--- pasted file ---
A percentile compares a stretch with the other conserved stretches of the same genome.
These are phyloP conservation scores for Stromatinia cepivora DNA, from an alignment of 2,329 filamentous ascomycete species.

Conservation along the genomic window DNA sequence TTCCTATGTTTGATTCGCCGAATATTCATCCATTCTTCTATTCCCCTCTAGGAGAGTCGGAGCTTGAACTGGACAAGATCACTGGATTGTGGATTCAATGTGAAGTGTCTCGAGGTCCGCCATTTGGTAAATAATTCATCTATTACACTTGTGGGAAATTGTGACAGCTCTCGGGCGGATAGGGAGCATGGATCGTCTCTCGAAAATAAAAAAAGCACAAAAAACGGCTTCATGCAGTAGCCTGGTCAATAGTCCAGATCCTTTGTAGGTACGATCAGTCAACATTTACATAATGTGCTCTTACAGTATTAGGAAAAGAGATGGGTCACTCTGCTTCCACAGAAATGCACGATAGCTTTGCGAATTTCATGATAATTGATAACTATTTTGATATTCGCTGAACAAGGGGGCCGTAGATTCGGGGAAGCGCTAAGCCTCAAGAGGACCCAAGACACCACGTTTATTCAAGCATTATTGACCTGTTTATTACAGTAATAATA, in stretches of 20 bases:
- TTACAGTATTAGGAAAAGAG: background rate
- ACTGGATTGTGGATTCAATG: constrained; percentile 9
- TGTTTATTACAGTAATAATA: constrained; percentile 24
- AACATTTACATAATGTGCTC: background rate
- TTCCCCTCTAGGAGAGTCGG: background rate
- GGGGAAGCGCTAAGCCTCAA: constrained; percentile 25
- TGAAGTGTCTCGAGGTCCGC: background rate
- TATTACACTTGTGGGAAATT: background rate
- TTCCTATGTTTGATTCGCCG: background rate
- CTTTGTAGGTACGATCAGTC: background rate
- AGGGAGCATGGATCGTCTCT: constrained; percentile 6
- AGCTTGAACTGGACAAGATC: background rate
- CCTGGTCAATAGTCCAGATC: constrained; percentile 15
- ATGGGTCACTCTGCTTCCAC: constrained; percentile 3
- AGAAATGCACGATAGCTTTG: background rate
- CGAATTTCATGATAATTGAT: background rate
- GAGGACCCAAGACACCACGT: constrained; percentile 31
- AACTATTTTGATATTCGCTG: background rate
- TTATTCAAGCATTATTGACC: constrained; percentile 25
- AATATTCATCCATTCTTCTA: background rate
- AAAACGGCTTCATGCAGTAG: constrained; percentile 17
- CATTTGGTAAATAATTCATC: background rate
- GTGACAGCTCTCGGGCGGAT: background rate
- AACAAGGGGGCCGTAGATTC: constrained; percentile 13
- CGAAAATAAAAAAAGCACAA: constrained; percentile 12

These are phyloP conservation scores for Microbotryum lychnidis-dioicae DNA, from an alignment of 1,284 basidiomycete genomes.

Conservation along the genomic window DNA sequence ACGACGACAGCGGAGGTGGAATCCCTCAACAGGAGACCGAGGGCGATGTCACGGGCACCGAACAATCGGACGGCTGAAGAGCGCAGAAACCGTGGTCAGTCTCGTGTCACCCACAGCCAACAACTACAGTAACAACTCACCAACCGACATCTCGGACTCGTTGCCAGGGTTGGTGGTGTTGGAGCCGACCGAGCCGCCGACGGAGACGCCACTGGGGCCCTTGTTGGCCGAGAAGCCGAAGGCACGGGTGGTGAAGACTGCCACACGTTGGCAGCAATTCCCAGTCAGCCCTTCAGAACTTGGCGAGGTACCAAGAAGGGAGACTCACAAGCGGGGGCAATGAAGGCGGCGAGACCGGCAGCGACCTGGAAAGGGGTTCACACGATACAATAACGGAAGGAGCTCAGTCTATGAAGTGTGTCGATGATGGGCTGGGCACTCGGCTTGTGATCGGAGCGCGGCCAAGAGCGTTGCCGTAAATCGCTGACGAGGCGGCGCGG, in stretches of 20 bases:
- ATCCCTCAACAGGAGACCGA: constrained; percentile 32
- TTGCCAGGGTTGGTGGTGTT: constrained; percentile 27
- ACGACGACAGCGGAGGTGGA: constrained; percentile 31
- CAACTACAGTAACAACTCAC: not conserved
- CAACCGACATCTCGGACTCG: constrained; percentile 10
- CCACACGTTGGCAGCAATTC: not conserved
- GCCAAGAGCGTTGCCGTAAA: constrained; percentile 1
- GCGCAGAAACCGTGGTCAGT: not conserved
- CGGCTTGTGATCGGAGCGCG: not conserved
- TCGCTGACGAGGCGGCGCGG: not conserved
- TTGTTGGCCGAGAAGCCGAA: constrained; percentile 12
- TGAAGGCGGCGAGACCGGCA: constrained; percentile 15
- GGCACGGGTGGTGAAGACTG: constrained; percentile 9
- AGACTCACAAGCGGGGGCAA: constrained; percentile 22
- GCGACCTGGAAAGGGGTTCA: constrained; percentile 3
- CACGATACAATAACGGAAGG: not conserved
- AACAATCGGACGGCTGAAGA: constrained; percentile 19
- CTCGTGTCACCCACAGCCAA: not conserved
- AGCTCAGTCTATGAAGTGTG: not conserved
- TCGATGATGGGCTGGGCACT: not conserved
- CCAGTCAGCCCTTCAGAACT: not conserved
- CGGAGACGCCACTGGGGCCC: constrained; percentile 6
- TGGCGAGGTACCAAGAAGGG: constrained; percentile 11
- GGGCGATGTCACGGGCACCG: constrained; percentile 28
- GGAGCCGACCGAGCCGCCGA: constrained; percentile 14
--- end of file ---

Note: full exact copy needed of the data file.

A percentile compares a stretch with the other conserved stretches of the same genome.
These are phyloP conservation scores for Stromatinia cepivora DNA, from an alignment of 2,329 filamentous ascomycete species.

Conservation along the genomic window DNA sequence TTCCTATGTTTGATTCGCCGAATATTCATCCATTCTTCTATTCCCCTCTAGGAGAGTCGGAGCTTGAACTGGACAAGATCACTGGATTGTGGATTCAATGTGAAGTGTCTCGAGGTCCGCCATTTGGTAAATAATTCATCTATTACACTTGTGGGAAATTGTGACAGCTCTCGGGCGGATAGGGAGCATGGATCGTCTCTCGAAAATAAAAAAAGCACAAAAAACGGCTTCATGCAGTAGCCTGGTCAATAGTCCAGATCCTTTGTAGGTACGATCAGTCAACATTTACATAATGTGCTCTTACAGTATTAGGAAAAGAGATGGGTCACTCTGCTTCCACAGAAATGCACGATAGCTTTGCGAATTTCATGATAATTGATAACTATTTTGATATTCGCTGAACAAGGGGGCCGTAGATTCGGGGAAGCGCTAAGCCTCAAGAGGACCCAAGACACCACGTTTATTCAAGCATTATTGACCTGTTTATTACAGTAATAATA, in stretches of 20 bases:
- TTACAGTATTAGGAAAAGAG: background rate
- ACTGGATTGTGGATTCAATG: constrained; percentile 9
- TGTTTATTACAGTAATAATA: constrained; percentile 24
- AACATTTACATAATGTGCTC: background rate
- TTCCCCTCTAGGAGAGTCGG: background rate
- GGGGAAGCGCTAAGCCTCAA: constrained; percentile 25
- TGAAGTGTCTCGAGGTCCGC: background rate
- TATTACACTTGTGGGAAATT: background rate
- TTCCTATGTTTGATTCGCCG: background rate
- CTTTGTAGGTACGATCAGTC: background rate
- AGGGAGCATGGATCGTCTCT: constrained; percentile 6
- AGCTTGAACTGGACAAGATC: background rate
- CCTGGTCAATAGTCCAGATC: constrained; percentile 15
- ATGGGTCACTCTGCTTCCAC: constrained; percentile 3
- AGAAATGCACGATAGCTTTG: background rate
- CGAATTTCATGATAATTGAT: background rate
- GAGGACCCAAGACACCACGT: constrained; percentile 31
- AACTATTTTGATATTCGCTG: background rate
- TTATTCAAGCATTATTGACC: constrained; percentile 25
- AATATTCATCCATTCTTCTA: background rate
- AAAACGGCTTCATGCAGTAG: constrained; percentile 17
- CATTTGGTAAATAATTCATC: background rate
- GTGACAGCTCTCGGGCGGAT: background rate
- AACAAGGGGGCCGTAGATTC: constrained; percentile 13
- CGAAAATAAAAAAAGCACAA: constrained; percentile 12

These are phyloP conservation scores for Microbotryum lychnidis-dioicae DNA, from an alignment of 1,284 basidiomycete genomes.

Conservation along the genomic window DNA sequence ACGACGACAGCGGAGGTGGAATCCCTCAACAGGAGACCGAGGGCGATGTCACGGGCACCGAACAATCGGACGGCTGAAGAGCGCAGAAACCGTGGTCAGTCTCGTGTCACCCACAGCCAACAACTACAGTAACAACTCACCAACCGACATCTCGGACTCGTTGCCAGGGTTGGTGGTGTTGGAGCCGACCGAGCCGCCGACGGAGACGCCACTGGGGCCCTTGTTGGCCGAGAAGCCGAAGGCACGGGTGGTGAAGACTGCCACACGTTGGCAGCAATTCCCAGTCAGCCCTTCAGAACTTGGCGAGGTACCAAGAAGGGAGACTCACAAGCGGGGGCAATGAAGGCGGCGAGACCGGCAGCGACCTGGAAAGGGGTTCACACGATACAATAACGGAAGGAGCTCAGTCTATGAAGTGTGTCGATGATGGGCTGGGCACTCGGCTTGTGATCGGAGCGCGGCCAAGAGCGTTGCCGTAAATCGCTGACGAGGCGGCGCGG, in stretches of 20 bases:
- ATCCCTCAACAGGAGACCGA: constrained; percentile 32
- TTGCCAGGGTTGGTGGTGTT: constrained; percentile 27
- ACGACGACAGCGGAGGTGGA: constrained; percentile 31
- CAACTACAGTAACAACTCAC: not conserved
- CAACCGACATCTCGGACTCG: constrained; percentile 10
- CCACACGTTGGCAGCAATTC: not conserved
- GCCAAGAGCGTTGCCGTAAA: constrained; percentile 1
- GCGCAGAAACCGTGGTCAGT: not conserved
- CGGCTTGTGATCGGAGCGCG: not conserved
- TCGCTGACGAGGCGGCGCGG: not conserved
- TTGTTGGCCGAGAAGCCGAA: constrained; percentile 12
- TGAAGGCGGCGAGACCGGCA: constrained; percentile 15
- GGCACGGGTGGTGAAGACTG: constrained; percentile 9
- AGACTCACAAGCGGGGGCAA: constrained; percentile 22
- GCGACCTGGAAAGGGGTTCA: constrained; percentile 3
- CACGATACAATAACGGAAGG: not conserved
- AACAATCGGACGGCTGAAGA: constrained; percentile 19
- CTCGTGTCACCCACAGCCAA: not conserved
- AGCTCAGTCTATGAAGTGTG: not conserved
- TCGATGATGGGCTGGGCACT: not conserved
- CCAGTCAGCCCTTCAGAACT: not conserved
- CGGAGACGCCACTGGGGCCC: constrained; percentile 6
- TGGCGAGGTACCAAGAAGGG: constrained; percentile 11
- GGGCGATGTCACGGGCACCG: constrained; percentile 28
- GGAGCCGACCGAGCCGCCGA: constrained; percentile 14